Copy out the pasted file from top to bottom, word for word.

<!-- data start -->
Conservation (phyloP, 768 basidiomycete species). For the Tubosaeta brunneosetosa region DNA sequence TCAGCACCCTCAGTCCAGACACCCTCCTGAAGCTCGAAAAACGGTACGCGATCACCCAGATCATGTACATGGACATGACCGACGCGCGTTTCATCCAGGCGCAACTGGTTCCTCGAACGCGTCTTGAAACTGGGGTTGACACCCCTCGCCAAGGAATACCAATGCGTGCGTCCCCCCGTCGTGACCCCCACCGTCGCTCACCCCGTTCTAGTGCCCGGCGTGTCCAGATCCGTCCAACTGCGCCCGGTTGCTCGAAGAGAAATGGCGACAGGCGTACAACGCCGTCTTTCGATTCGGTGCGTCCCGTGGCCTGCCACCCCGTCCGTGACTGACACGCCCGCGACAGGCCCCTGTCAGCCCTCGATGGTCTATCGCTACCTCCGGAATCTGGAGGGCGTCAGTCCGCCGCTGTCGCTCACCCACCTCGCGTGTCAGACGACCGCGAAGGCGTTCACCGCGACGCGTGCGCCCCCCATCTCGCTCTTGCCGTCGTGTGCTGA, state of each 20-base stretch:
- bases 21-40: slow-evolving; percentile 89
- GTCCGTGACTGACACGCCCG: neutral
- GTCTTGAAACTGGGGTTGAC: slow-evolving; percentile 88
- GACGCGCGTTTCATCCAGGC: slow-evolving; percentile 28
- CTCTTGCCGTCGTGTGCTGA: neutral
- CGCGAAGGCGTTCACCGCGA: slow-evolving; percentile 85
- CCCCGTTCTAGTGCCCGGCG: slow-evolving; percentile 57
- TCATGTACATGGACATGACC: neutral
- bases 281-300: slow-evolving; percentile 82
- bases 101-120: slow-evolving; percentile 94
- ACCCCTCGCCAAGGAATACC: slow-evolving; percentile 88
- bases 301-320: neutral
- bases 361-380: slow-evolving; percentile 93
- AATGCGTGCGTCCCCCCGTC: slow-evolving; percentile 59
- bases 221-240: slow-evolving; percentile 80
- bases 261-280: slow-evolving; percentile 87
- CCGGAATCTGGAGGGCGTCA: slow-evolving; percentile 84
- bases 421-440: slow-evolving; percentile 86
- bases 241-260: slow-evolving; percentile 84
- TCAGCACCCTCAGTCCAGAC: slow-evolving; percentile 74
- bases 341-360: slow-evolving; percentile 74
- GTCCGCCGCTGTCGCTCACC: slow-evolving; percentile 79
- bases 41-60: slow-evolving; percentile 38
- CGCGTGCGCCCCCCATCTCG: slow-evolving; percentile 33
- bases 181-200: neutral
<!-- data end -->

Conservation (phyloP, 768 basidiomycete species). For the Tubosaeta brunneosetosa region DNA sequence TCAGCACCCTCAGTCCAGACACCCTCCTGAAGCTCGAAAAACGGTACGCGATCACCCAGATCATGTACATGGACATGACCGACGCGCGTTTCATCCAGGCGCAACTGGTTCCTCGAACGCGTCTTGAAACTGGGGTTGACACCCCTCGCCAAGGAATACCAATGCGTGCGTCCCCCCGTCGTGACCCCCACCGTCGCTCACCCCGTTCTAGTGCCCGGCGTGTCCAGATCCGTCCAACTGCGCCCGGTTGCTCGAAGAGAAATGGCGACAGGCGTACAACGCCGTCTTTCGATTCGGTGCGTCCCGTGGCCTGCCACCCCGTCCGTGACTGACACGCCCGCGACAGGCCCCTGTCAGCCCTCGATGGTCTATCGCTACCTCCGGAATCTGGAGGGCGTCAGTCCGCCGCTGTCGCTCACCCACCTCGCGTGTCAGACGACCGCGAAGGCGTTCACCGCGACGCGTGCGCCCCCCATCTCGCTCTTGCCGTCGTGTGCTGA, state of each 20-base stretch:
- bases 21-40: slow-evolving; percentile 89
- GTCCGTGACTGACACGCCCG: neutral
- GTCTTGAAACTGGGGTTGAC: slow-evolving; percentile 88
- GACGCGCGTTTCATCCAGGC: slow-evolving; percentile 28
- CTCTTGCCGTCGTGTGCTGA: neutral
- CGCGAAGGCGTTCACCGCGA: slow-evolving; percentile 85
- CCCCGTTCTAGTGCCCGGCG: slow-evolving; percentile 57
- TCATGTACATGGACATGACC: neutral
- bases 281-300: slow-evolving; percentile 82
- bases 101-120: slow-evolving; percentile 94
- ACCCCTCGCCAAGGAATACC: slow-evolving; percentile 88
- bases 301-320: neutral
- bases 361-380: slow-evolving; percentile 93
- AATGCGTGCGTCCCCCCGTC: slow-evolving; percentile 59
- bases 221-240: slow-evolving; percentile 80
- bases 261-280: slow-evolving; percentile 87
- CCGGAATCTGGAGGGCGTCA: slow-evolving; percentile 84
- bases 421-440: slow-evolving; percentile 86
- bases 241-260: slow-evolving; percentile 84
- TCAGCACCCTCAGTCCAGAC: slow-evolving; percentile 74
- bases 341-360: slow-evolving; percentile 74
- GTCCGCCGCTGTCGCTCACC: slow-evolving; percentile 79
- bases 41-60: slow-evolving; percentile 38
- CGCGTGCGCCCCCCATCTCG: slow-evolving; percentile 33
- bases 181-200: neutral